Tim Heitman-USA TODAY Sports
With the new league year swiftly approaching, the Steelers are making the first steps toward complying with the NFL salary cap.
As has been speculated since the end of the 2012 NFL regular season, the Pittsburgh Steelers are expected to restructure some of their highest-paid contracts to clear room before the March 12th deadline.
Counting 2013, Roethlisberger has three years remaining and is scheduled for a base salary of $11.6 million this year. Timmons has four years left, and is set for wages totaling $5.375 millioin in 2013. According to Bouchette, the team is not expected to offer extensions during restructures. Roethlisberger was speculated as to receiving a two-year addition this season. Perhaps it will come next year in the form of a three-year extension, which would give the team five years - the maximum determined by the CBA - to prorate a 2014 restructure of Ben's largest scheduled salary of $12.1 million.
When teams restructure contracts without extensions, they are basically turning a player's expected year's salary into a signing bonus, essentially paying the player up front for the season. The team is then allowed to take the amount of converted salary and prorate it proportionately through future contract years. Team's are allowed to restructure up to the player's minimum salary, determined by their accrued number of seasons per CBA rules.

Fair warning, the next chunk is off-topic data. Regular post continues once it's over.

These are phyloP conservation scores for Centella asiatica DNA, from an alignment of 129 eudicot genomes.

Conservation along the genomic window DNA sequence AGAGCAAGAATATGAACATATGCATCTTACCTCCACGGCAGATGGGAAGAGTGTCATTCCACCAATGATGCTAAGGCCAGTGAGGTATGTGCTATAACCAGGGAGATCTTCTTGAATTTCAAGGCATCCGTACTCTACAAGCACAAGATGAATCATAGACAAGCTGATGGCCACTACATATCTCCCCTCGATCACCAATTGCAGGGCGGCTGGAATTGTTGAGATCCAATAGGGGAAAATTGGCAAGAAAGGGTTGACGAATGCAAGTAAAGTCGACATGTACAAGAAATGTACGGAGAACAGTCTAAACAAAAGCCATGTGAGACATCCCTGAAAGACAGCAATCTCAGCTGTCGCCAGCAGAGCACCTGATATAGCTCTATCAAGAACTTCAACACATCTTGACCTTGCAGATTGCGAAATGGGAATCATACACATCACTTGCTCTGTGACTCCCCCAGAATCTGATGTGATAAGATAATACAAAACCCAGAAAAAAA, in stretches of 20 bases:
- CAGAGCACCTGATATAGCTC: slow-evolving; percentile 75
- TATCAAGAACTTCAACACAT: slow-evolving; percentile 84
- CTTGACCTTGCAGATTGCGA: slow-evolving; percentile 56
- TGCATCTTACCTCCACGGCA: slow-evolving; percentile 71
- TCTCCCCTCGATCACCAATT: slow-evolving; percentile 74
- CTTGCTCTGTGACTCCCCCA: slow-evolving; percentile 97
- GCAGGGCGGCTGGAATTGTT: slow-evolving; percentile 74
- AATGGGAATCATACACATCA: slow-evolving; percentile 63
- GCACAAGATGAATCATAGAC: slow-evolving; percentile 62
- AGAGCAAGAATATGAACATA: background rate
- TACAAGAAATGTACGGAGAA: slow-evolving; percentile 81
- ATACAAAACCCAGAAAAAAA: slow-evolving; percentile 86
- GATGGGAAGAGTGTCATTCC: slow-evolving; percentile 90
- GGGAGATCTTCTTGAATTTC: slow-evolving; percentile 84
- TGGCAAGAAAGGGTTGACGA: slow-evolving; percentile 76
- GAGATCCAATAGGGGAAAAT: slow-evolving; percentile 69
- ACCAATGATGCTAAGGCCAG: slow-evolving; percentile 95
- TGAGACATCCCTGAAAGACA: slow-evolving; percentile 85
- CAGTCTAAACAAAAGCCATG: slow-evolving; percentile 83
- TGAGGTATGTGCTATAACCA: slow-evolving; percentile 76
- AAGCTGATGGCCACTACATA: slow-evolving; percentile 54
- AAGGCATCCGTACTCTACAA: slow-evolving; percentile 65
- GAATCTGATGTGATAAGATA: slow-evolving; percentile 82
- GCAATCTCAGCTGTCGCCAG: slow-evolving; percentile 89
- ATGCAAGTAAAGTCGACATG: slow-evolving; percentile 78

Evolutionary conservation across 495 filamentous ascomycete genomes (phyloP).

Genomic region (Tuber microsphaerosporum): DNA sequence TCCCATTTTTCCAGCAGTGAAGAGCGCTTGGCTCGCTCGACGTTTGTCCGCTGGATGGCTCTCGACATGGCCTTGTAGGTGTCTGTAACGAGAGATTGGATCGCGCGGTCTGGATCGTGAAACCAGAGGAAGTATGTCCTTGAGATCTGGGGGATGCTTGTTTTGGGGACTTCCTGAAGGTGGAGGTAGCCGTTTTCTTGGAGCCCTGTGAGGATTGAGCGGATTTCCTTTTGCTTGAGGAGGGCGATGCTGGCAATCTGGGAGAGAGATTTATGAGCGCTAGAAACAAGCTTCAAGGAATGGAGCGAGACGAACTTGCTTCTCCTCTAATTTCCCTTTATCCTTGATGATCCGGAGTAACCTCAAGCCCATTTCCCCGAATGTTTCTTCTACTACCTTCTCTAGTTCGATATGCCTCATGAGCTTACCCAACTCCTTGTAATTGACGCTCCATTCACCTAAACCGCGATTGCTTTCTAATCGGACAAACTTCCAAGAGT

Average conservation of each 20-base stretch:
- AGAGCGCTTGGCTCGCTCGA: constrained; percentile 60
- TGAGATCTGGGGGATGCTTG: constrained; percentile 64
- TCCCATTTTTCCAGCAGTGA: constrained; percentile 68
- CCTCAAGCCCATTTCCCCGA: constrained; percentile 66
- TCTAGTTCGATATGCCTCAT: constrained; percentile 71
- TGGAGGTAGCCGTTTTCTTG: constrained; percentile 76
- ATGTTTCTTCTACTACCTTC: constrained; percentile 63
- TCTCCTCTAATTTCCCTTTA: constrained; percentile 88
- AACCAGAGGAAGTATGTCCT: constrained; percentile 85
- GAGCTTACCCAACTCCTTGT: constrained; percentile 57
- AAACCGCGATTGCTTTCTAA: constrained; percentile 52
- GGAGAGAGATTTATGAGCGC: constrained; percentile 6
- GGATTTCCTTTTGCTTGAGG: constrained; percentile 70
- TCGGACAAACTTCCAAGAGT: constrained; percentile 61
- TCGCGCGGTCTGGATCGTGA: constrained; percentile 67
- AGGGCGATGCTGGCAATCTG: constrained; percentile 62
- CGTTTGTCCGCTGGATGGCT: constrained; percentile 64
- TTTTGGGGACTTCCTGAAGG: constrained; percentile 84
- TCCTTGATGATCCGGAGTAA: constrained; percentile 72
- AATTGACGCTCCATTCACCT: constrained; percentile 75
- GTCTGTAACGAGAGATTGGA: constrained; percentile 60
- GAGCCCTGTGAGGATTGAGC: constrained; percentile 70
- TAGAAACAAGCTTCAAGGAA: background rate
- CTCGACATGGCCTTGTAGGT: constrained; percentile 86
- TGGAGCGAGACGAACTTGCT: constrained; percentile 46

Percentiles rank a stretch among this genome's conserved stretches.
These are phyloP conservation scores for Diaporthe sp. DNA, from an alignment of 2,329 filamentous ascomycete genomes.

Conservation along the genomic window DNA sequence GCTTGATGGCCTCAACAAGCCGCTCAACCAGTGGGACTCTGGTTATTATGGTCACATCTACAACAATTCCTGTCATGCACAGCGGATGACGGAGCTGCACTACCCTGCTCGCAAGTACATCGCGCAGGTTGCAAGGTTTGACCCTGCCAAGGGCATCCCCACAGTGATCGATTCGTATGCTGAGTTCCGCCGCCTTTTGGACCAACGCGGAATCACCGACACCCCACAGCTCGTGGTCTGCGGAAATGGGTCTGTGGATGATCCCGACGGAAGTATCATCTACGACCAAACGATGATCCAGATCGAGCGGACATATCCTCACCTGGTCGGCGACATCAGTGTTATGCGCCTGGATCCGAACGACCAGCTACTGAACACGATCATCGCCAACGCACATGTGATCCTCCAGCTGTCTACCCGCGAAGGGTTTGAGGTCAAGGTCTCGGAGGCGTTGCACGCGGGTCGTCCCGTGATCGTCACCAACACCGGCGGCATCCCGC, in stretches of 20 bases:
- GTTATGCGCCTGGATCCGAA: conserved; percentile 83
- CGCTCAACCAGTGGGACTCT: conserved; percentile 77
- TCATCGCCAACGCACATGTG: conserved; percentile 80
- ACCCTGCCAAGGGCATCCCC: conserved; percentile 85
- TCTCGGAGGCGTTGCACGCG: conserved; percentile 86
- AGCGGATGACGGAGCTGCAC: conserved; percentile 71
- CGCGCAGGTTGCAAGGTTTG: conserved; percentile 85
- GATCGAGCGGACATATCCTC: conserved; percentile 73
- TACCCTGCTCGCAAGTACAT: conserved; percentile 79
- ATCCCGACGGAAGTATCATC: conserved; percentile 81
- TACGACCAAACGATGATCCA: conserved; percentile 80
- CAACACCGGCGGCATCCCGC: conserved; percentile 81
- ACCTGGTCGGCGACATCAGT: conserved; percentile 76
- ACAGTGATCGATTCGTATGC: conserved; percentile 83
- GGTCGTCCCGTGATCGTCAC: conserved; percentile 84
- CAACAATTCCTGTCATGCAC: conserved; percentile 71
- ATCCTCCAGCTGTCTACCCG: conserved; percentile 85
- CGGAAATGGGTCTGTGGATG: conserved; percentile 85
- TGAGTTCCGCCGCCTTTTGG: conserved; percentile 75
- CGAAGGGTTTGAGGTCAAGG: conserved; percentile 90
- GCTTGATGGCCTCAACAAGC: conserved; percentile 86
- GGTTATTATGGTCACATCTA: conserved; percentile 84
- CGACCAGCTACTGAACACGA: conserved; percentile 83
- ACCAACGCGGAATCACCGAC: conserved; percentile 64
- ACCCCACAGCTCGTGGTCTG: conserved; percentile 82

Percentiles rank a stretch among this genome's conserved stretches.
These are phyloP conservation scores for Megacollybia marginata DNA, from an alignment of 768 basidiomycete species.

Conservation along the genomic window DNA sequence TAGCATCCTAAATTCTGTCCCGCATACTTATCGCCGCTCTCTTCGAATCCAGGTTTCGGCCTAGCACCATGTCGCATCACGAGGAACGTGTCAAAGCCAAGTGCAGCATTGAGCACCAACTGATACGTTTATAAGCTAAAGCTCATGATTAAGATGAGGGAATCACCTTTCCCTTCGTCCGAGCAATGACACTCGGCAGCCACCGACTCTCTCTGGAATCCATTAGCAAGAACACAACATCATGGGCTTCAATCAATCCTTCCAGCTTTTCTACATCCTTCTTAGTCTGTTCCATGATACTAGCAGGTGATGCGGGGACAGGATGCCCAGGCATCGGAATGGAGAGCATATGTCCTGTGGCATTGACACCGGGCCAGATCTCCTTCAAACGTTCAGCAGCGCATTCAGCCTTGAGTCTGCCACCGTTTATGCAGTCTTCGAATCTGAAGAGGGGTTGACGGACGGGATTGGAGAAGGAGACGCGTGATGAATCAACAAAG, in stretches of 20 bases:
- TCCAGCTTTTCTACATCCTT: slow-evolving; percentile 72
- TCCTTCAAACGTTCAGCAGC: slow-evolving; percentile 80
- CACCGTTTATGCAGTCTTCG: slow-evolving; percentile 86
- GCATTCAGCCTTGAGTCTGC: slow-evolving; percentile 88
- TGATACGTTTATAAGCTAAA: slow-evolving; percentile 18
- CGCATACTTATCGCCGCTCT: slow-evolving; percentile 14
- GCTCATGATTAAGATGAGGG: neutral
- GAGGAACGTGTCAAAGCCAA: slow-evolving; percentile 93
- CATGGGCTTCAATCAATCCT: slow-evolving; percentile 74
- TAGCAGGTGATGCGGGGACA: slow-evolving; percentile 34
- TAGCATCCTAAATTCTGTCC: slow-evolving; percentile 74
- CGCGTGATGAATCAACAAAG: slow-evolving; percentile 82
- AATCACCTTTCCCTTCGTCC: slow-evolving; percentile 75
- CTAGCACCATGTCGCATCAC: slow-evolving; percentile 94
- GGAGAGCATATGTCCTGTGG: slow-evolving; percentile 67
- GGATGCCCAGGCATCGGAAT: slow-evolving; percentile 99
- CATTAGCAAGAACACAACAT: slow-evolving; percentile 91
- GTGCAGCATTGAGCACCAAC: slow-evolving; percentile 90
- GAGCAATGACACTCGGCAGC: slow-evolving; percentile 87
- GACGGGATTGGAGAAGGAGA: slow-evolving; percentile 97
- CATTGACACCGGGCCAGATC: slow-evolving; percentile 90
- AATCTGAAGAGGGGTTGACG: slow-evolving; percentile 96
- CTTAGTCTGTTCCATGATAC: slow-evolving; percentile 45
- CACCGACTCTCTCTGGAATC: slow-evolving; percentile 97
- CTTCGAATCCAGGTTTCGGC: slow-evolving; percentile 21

Bouchette speculates the team is trying to figure out if they can afford free-agent receiver Steve Breaston, who has played under offensive coordinator Todd Haley with two other teams in the past. The team will also be looking to clear enough room to offer RFA tenders to players like Jonathan Dwyer, Emmanuel Sanders and Steve McLendon. They will also need to establish a budget to re-sign Keenan Lewis, Mike Wallace or Rashard Mendenhall should the team choose to compete for any of their services.
Bouchette also mentions the Steelers two outside linebackers James Harrison and LaMarr Woodley. Harrison's agent spoke to the team at the combine, but neither side discussed any renegotiation or restructures; however, his agent confirmed the team will resume talks in Pittsburgh. Woodley has four years remaining on his contract and is rumored to be a target of a restructure, like Roethlisberger and Timmons, but no dialogues have begun between Woodley and the Steelers, nor have any even been hinted at.
If this report holds true, Roethlisberger and Timmons should have their deals finished by the end of the week; shedding a little bit of light on what has begun as a dark off-season in Pittsburgh.